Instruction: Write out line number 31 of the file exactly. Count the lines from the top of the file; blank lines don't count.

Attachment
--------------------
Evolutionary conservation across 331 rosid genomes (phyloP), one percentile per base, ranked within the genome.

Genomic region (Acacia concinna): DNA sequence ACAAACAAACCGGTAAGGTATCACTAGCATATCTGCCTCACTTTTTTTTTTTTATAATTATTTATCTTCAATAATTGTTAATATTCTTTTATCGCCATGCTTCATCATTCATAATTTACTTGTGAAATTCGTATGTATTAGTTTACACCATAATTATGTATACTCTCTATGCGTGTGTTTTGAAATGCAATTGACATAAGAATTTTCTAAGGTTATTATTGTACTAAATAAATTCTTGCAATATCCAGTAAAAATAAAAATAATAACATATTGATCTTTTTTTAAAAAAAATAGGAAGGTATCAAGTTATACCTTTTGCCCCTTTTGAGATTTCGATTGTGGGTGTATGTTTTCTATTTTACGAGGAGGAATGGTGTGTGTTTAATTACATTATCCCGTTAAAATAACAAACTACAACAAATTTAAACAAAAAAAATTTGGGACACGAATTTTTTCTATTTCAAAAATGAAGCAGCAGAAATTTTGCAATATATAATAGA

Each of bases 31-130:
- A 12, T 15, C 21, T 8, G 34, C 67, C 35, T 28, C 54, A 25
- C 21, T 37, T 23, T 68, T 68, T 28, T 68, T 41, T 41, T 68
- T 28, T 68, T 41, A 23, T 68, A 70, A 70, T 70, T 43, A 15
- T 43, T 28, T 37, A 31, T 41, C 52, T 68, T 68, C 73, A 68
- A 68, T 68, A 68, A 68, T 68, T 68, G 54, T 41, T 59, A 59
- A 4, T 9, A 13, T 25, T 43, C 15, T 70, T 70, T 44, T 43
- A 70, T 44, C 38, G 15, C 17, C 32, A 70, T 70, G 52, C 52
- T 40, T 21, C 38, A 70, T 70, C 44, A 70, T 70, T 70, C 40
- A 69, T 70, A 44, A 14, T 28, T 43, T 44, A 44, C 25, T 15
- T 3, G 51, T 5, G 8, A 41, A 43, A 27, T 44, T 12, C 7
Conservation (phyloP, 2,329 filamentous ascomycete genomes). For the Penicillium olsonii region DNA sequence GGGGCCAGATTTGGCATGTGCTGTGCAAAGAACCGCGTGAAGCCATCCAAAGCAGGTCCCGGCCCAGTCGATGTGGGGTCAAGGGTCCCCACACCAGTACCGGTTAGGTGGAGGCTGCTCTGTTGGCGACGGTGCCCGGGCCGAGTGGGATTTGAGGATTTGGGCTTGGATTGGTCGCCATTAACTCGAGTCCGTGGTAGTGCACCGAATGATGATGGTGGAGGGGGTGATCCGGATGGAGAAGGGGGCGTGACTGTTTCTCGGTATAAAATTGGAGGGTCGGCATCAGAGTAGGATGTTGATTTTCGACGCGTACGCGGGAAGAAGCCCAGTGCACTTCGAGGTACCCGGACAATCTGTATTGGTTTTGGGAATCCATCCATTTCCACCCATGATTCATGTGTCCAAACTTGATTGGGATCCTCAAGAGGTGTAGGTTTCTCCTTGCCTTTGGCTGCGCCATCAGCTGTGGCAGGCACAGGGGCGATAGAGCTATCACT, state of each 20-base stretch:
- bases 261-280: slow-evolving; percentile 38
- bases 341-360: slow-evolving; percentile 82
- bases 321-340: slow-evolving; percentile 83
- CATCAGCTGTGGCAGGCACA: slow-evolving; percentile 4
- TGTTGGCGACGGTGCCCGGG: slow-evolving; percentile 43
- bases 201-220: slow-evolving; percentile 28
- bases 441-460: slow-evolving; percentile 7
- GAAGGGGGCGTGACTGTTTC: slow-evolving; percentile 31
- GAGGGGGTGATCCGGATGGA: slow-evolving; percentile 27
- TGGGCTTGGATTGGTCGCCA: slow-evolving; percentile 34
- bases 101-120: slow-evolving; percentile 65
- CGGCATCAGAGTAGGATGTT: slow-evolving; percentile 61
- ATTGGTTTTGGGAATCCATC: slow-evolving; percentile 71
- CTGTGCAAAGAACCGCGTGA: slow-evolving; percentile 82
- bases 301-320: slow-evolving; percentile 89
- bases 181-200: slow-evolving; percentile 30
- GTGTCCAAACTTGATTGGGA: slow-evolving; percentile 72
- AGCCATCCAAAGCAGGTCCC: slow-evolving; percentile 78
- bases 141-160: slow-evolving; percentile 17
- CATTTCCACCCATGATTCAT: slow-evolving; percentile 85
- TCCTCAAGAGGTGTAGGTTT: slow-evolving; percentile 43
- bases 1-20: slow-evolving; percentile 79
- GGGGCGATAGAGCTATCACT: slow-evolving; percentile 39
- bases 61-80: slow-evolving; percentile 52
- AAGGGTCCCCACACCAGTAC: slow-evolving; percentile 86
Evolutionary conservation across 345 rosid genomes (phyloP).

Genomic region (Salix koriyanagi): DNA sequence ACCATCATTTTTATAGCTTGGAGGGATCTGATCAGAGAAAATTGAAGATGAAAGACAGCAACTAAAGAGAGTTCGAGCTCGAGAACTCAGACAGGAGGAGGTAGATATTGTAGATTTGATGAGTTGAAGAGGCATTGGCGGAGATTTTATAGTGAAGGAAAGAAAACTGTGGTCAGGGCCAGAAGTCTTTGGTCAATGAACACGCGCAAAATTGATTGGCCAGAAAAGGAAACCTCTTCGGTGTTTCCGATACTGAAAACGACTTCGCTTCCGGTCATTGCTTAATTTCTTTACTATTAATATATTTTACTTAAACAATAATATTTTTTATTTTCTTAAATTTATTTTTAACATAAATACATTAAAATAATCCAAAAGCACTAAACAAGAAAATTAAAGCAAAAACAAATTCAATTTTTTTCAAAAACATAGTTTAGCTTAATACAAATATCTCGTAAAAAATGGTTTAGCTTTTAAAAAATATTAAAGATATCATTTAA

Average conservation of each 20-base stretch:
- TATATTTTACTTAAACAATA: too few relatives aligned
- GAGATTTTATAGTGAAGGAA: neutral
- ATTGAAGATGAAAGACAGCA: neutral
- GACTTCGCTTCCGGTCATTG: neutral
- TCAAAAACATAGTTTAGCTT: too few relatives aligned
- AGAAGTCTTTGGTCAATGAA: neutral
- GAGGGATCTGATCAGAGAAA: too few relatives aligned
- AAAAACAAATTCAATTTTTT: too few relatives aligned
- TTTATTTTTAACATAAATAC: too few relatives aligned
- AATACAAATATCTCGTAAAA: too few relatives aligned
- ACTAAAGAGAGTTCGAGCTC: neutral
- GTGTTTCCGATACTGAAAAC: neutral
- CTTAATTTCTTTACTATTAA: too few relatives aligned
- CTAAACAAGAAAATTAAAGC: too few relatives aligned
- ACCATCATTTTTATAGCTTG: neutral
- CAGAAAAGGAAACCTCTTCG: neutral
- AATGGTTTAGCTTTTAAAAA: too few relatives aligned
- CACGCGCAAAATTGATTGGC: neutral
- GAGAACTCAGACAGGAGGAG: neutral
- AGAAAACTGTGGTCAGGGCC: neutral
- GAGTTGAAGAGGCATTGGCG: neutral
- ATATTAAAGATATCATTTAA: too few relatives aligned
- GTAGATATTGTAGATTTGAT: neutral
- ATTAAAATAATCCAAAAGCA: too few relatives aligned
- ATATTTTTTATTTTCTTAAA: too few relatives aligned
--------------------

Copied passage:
- GTGTCCAAACTTGATTGGGA: slow-evolving; percentile 72